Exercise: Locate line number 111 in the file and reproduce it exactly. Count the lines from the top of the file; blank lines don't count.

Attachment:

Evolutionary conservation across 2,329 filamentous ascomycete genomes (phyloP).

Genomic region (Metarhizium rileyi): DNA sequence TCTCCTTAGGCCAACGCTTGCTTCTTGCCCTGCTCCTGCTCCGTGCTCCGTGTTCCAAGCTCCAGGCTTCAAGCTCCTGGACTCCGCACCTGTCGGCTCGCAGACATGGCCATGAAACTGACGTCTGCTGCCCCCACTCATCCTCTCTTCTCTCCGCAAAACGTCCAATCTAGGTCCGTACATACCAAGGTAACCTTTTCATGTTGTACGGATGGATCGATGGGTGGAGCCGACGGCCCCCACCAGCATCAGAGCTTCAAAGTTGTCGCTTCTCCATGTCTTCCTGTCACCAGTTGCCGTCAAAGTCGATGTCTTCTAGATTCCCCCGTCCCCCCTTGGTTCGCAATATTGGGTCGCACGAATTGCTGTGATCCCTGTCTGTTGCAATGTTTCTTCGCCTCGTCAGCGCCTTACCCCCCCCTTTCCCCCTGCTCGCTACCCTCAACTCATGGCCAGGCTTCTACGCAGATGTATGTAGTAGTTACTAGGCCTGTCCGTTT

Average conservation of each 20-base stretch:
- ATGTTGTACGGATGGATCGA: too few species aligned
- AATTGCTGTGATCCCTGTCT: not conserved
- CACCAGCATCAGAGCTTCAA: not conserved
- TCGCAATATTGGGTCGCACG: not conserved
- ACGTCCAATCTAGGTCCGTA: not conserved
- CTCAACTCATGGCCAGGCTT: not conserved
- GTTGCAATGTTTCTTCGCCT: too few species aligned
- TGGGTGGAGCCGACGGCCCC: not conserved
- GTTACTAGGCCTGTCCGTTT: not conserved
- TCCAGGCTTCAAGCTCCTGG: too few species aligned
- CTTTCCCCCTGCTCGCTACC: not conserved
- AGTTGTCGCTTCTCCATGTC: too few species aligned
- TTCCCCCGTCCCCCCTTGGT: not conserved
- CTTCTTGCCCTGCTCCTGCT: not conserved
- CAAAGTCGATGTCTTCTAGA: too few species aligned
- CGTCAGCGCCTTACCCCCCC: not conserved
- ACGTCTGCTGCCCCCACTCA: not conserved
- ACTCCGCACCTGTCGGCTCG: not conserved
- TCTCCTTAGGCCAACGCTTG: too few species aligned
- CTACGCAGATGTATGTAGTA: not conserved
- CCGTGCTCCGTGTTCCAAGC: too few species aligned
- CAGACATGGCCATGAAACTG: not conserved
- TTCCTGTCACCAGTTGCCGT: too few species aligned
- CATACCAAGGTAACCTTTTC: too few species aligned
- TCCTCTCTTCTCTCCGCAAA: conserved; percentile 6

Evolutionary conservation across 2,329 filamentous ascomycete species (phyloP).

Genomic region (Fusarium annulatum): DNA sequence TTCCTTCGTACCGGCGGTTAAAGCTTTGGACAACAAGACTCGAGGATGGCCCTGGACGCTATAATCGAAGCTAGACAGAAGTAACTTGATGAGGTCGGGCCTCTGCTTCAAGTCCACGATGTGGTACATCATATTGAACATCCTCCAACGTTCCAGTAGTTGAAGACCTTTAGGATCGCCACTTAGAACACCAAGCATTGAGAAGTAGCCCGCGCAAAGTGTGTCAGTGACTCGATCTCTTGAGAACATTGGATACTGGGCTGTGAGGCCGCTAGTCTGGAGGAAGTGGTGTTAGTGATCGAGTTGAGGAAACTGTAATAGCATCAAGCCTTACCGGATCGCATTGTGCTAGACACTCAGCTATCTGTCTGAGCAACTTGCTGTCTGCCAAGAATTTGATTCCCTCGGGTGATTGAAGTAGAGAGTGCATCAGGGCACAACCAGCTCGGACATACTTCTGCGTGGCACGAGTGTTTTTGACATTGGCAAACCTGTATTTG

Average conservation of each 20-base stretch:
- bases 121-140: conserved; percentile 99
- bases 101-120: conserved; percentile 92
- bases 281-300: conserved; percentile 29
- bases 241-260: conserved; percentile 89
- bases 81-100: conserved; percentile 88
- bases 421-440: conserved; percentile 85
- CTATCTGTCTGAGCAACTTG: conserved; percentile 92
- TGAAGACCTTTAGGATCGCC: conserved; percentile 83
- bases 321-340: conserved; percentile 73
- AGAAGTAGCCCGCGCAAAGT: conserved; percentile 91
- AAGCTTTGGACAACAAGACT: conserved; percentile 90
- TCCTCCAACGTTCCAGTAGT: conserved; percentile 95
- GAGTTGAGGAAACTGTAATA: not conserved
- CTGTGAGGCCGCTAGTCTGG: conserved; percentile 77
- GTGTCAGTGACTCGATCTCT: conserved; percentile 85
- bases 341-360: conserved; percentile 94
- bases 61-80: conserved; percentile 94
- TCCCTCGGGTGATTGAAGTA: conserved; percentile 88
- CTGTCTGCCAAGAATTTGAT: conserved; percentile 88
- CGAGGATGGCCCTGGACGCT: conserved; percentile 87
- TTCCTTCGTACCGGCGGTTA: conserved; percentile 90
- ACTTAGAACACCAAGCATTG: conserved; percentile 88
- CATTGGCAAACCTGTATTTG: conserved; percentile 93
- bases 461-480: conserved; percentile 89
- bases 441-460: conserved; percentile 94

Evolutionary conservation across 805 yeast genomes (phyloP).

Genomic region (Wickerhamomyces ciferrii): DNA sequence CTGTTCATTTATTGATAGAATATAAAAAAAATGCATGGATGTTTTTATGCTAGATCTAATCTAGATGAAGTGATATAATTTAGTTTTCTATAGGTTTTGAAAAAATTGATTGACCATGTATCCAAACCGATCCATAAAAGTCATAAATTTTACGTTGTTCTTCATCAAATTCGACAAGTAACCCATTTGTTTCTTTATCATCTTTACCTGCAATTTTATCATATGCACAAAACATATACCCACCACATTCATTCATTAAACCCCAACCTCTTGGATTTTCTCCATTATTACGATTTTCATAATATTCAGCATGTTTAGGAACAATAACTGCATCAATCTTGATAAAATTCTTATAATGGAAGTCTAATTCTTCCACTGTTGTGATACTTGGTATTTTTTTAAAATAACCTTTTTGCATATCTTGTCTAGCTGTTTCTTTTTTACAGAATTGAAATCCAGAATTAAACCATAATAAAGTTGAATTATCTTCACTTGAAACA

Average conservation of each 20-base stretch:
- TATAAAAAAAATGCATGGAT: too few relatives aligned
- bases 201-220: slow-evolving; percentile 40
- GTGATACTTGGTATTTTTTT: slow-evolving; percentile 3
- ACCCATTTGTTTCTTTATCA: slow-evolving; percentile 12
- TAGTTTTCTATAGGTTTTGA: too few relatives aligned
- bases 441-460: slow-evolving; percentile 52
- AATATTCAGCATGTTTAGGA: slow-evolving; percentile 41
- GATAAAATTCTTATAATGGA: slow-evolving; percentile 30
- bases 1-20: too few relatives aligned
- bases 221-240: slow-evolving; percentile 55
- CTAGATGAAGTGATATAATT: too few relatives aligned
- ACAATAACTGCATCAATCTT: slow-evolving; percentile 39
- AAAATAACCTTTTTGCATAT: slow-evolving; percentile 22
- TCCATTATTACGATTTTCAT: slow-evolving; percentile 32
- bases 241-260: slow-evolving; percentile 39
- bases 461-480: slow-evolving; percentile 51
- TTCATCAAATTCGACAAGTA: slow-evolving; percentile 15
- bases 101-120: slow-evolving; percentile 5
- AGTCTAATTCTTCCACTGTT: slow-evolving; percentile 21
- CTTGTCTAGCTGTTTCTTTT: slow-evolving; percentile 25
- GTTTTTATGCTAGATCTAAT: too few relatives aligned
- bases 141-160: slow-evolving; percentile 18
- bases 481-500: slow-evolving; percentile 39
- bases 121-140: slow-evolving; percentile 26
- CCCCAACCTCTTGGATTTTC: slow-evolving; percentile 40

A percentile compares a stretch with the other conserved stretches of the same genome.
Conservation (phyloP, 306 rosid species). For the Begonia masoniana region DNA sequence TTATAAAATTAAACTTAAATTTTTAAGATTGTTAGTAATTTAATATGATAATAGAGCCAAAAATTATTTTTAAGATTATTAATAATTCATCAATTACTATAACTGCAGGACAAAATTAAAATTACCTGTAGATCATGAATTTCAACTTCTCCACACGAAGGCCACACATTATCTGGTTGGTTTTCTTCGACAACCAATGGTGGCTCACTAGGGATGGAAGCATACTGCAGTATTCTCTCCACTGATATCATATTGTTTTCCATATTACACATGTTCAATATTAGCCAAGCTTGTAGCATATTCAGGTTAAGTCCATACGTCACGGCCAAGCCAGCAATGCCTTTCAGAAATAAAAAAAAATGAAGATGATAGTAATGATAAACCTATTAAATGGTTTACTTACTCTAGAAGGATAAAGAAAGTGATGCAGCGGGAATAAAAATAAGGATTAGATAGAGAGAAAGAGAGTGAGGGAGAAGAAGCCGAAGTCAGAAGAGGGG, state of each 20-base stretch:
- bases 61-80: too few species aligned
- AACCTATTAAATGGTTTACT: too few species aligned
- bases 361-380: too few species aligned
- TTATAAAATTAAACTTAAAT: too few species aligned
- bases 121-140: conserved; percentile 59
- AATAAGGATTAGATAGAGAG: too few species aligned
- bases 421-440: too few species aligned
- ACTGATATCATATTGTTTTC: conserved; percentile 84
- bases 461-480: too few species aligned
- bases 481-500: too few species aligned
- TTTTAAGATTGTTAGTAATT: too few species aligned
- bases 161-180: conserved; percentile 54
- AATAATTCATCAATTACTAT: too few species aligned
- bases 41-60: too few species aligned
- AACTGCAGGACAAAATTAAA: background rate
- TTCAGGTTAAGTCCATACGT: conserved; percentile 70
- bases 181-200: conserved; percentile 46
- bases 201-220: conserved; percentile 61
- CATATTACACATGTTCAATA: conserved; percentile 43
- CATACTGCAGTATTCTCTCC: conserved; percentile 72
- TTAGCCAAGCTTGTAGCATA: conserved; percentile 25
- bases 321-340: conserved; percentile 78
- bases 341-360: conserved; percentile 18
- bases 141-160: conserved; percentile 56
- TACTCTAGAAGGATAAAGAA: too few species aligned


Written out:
- TACTCTAGAAGGATAAAGAA: too few species aligned